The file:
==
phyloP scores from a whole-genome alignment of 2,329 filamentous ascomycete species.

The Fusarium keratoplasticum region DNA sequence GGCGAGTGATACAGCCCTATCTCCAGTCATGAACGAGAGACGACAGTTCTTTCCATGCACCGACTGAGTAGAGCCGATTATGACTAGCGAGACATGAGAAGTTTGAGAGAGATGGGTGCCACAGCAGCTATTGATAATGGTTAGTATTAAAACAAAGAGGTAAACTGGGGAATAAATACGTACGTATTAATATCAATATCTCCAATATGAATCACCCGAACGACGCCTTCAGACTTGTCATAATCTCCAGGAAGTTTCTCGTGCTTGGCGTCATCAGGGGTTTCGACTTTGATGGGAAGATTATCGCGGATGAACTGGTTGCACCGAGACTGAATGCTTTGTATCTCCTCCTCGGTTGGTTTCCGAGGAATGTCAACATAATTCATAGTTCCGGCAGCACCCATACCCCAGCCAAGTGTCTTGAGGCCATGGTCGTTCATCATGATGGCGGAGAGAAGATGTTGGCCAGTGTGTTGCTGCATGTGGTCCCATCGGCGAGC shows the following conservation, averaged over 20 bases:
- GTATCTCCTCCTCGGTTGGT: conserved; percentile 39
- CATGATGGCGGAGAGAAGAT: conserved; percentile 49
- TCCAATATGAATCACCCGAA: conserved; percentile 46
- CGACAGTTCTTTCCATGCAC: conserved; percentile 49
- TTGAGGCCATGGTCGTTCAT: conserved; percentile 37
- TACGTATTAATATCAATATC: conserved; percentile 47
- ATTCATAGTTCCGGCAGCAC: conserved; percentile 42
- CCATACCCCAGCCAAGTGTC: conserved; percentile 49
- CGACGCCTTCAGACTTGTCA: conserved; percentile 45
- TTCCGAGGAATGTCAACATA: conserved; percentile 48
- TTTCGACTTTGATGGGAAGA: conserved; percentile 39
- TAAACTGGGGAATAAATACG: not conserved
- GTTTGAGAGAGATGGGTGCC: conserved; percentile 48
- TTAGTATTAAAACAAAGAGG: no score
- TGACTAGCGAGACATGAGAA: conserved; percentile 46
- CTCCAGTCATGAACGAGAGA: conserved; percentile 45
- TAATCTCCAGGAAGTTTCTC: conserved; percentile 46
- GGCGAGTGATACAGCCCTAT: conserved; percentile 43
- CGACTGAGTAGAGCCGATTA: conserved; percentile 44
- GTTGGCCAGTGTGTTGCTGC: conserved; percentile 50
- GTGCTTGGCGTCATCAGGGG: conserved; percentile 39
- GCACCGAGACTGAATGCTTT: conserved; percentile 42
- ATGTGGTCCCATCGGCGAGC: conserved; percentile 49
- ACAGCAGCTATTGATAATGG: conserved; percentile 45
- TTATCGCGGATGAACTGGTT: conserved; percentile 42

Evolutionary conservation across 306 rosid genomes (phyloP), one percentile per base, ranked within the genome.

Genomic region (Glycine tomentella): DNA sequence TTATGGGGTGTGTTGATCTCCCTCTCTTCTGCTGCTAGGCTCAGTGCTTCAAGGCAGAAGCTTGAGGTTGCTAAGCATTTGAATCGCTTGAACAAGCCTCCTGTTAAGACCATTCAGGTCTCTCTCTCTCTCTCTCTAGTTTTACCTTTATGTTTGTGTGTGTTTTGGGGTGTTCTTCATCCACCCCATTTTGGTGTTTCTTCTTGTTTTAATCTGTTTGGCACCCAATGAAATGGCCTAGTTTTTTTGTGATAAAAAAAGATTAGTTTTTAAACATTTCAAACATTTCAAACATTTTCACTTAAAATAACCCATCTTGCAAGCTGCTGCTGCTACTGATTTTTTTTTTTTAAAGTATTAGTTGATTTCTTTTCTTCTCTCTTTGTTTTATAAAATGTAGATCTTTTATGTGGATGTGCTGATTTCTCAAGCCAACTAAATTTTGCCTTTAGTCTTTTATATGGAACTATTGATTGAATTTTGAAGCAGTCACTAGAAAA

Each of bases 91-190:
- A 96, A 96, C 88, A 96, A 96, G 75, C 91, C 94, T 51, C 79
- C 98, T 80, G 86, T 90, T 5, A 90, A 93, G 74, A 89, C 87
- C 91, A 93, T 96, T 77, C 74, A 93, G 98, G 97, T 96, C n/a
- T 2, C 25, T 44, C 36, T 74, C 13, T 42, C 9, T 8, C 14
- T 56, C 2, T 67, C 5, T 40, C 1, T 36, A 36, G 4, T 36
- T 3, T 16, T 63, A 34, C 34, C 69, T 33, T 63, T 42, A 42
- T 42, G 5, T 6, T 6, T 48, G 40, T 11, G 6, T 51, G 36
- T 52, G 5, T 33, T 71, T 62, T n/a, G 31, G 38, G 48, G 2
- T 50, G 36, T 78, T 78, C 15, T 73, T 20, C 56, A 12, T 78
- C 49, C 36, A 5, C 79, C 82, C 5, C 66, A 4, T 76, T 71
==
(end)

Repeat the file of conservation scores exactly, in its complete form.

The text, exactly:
phyloP scores from a whole-genome alignment of 2,329 filamentous ascomycete species.

The Fusarium keratoplasticum region DNA sequence GGCGAGTGATACAGCCCTATCTCCAGTCATGAACGAGAGACGACAGTTCTTTCCATGCACCGACTGAGTAGAGCCGATTATGACTAGCGAGACATGAGAAGTTTGAGAGAGATGGGTGCCACAGCAGCTATTGATAATGGTTAGTATTAAAACAAAGAGGTAAACTGGGGAATAAATACGTACGTATTAATATCAATATCTCCAATATGAATCACCCGAACGACGCCTTCAGACTTGTCATAATCTCCAGGAAGTTTCTCGTGCTTGGCGTCATCAGGGGTTTCGACTTTGATGGGAAGATTATCGCGGATGAACTGGTTGCACCGAGACTGAATGCTTTGTATCTCCTCCTCGGTTGGTTTCCGAGGAATGTCAACATAATTCATAGTTCCGGCAGCACCCATACCCCAGCCAAGTGTCTTGAGGCCATGGTCGTTCATCATGATGGCGGAGAGAAGATGTTGGCCAGTGTGTTGCTGCATGTGGTCCCATCGGCGAGC shows the following conservation, averaged over 20 bases:
- GTATCTCCTCCTCGGTTGGT: conserved; percentile 39
- CATGATGGCGGAGAGAAGAT: conserved; percentile 49
- TCCAATATGAATCACCCGAA: conserved; percentile 46
- CGACAGTTCTTTCCATGCAC: conserved; percentile 49
- TTGAGGCCATGGTCGTTCAT: conserved; percentile 37
- TACGTATTAATATCAATATC: conserved; percentile 47
- ATTCATAGTTCCGGCAGCAC: conserved; percentile 42
- CCATACCCCAGCCAAGTGTC: conserved; percentile 49
- CGACGCCTTCAGACTTGTCA: conserved; percentile 45
- TTCCGAGGAATGTCAACATA: conserved; percentile 48
- TTTCGACTTTGATGGGAAGA: conserved; percentile 39
- TAAACTGGGGAATAAATACG: not conserved
- GTTTGAGAGAGATGGGTGCC: conserved; percentile 48
- TTAGTATTAAAACAAAGAGG: no score
- TGACTAGCGAGACATGAGAA: conserved; percentile 46
- CTCCAGTCATGAACGAGAGA: conserved; percentile 45
- TAATCTCCAGGAAGTTTCTC: conserved; percentile 46
- GGCGAGTGATACAGCCCTAT: conserved; percentile 43
- CGACTGAGTAGAGCCGATTA: conserved; percentile 44
- GTTGGCCAGTGTGTTGCTGC: conserved; percentile 50
- GTGCTTGGCGTCATCAGGGG: conserved; percentile 39
- GCACCGAGACTGAATGCTTT: conserved; percentile 42
- ATGTGGTCCCATCGGCGAGC: conserved; percentile 49
- ACAGCAGCTATTGATAATGG: conserved; percentile 45
- TTATCGCGGATGAACTGGTT: conserved; percentile 42

Evolutionary conservation across 306 rosid genomes (phyloP), one percentile per base, ranked within the genome.

Genomic region (Glycine tomentella): DNA sequence TTATGGGGTGTGTTGATCTCCCTCTCTTCTGCTGCTAGGCTCAGTGCTTCAAGGCAGAAGCTTGAGGTTGCTAAGCATTTGAATCGCTTGAACAAGCCTCCTGTTAAGACCATTCAGGTCTCTCTCTCTCTCTCTCTAGTTTTACCTTTATGTTTGTGTGTGTTTTGGGGTGTTCTTCATCCACCCCATTTTGGTGTTTCTTCTTGTTTTAATCTGTTTGGCACCCAATGAAATGGCCTAGTTTTTTTGTGATAAAAAAAGATTAGTTTTTAAACATTTCAAACATTTCAAACATTTTCACTTAAAATAACCCATCTTGCAAGCTGCTGCTGCTACTGATTTTTTTTTTTTAAAGTATTAGTTGATTTCTTTTCTTCTCTCTTTGTTTTATAAAATGTAGATCTTTTATGTGGATGTGCTGATTTCTCAAGCCAACTAAATTTTGCCTTTAGTCTTTTATATGGAACTATTGATTGAATTTTGAAGCAGTCACTAGAAAA

Each of bases 91-190:
- A 96, A 96, C 88, A 96, A 96, G 75, C 91, C 94, T 51, C 79
- C 98, T 80, G 86, T 90, T 5, A 90, A 93, G 74, A 89, C 87
- C 91, A 93, T 96, T 77, C 74, A 93, G 98, G 97, T 96, C n/a
- T 2, C 25, T 44, C 36, T 74, C 13, T 42, C 9, T 8, C 14
- T 56, C 2, T 67, C 5, T 40, C 1, T 36, A 36, G 4, T 36
- T 3, T 16, T 63, A 34, C 34, C 69, T 33, T 63, T 42, A 42
- T 42, G 5, T 6, T 6, T 48, G 40, T 11, G 6, T 51, G 36
- T 52, G 5, T 33, T 71, T 62, T n/a, G 31, G 38, G 48, G 2
- T 50, G 36, T 78, T 78, C 15, T 73, T 20, C 56, A 12, T 78
- C 49, C 36, A 5, C 79, C 82, C 5, C 66, A 4, T 76, T 71